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Think City - electric car - how they make it

Check out how the electric car Think City is produced. This is the assembly line at the production facility in Norway.


 


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ELECTRIC CAR - Part 1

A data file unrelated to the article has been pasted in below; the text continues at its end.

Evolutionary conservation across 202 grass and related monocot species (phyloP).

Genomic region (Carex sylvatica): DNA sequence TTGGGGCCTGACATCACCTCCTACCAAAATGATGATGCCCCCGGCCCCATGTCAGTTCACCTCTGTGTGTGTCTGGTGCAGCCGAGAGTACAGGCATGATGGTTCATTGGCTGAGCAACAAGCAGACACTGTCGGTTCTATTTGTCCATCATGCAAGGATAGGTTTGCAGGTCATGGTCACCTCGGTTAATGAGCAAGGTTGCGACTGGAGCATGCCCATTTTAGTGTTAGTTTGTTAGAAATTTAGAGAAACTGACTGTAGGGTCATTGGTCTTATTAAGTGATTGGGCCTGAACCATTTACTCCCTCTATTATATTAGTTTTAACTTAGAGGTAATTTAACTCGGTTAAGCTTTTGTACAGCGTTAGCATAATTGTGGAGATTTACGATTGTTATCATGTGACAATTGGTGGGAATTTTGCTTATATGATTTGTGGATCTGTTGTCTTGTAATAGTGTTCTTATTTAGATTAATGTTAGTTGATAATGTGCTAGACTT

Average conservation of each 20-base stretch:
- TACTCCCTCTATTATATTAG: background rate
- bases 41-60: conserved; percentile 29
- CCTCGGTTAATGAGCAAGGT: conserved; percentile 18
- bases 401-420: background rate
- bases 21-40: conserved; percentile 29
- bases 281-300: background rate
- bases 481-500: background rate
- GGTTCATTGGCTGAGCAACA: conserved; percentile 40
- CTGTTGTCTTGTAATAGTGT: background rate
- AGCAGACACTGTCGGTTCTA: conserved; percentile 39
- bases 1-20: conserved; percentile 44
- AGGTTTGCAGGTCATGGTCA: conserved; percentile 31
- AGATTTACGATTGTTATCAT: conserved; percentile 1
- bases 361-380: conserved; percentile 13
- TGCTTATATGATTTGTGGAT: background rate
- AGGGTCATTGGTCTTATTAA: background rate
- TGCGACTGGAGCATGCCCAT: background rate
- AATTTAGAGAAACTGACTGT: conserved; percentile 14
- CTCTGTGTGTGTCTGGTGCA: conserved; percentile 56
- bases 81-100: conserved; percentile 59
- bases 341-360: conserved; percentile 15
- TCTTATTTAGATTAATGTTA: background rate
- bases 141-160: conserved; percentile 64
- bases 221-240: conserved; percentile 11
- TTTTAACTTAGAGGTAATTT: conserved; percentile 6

http://tinyurl.com/electric2-car It isn't really a complicated process to do an electric car conversion, but you will need to obtain certain specialized parts. You will need: an electric motor, deep cycle batteries, a controller, a battery charger, an adaptor kit, and various other small parts. But first, you are going to need a vehicle that you can do your electric car conversion with. Any vehicle can be used for this project, but some work better than others. Heading the list are small cars and trucks, as they are light and strong. Your first consideration as shown in the detailed plans is to find the lightest vehicle that will still do the job of hauling you and whatever cargo you carry around. Next, you will want a large DC motor that will produce power for your electric car. The larger the motor, the more power your electric car will have. Don't worry that it will be slow either. Many people have the wrong impression of electric cars; they accelerate as fast as any vehicle on the road and travel at least 50 mph. What about batteries? You will need to locate about 16-20 deep cycle batteries for your car as well. The plans outline sources of batteries, even free batteries that you can find with a little effort. The same source will probably have free DC motors too. It's just a matter of asking. Why do you need this many batteries? In order to achieve a range of up to 100 miles on a single charge. A controller is needed to fix the amount of current flowing from the batteries to the motor which determines how fast you go. The controller is connected to your old gas pedal linkage for smooth control of the vehicle. In order to charge your batteries between trips, you will need an on-board battery charger. That way you can just plug it into any common AC circuit and get charged up again. Doesn't this sound like fun? Isn't it time you got started on your own conversion project?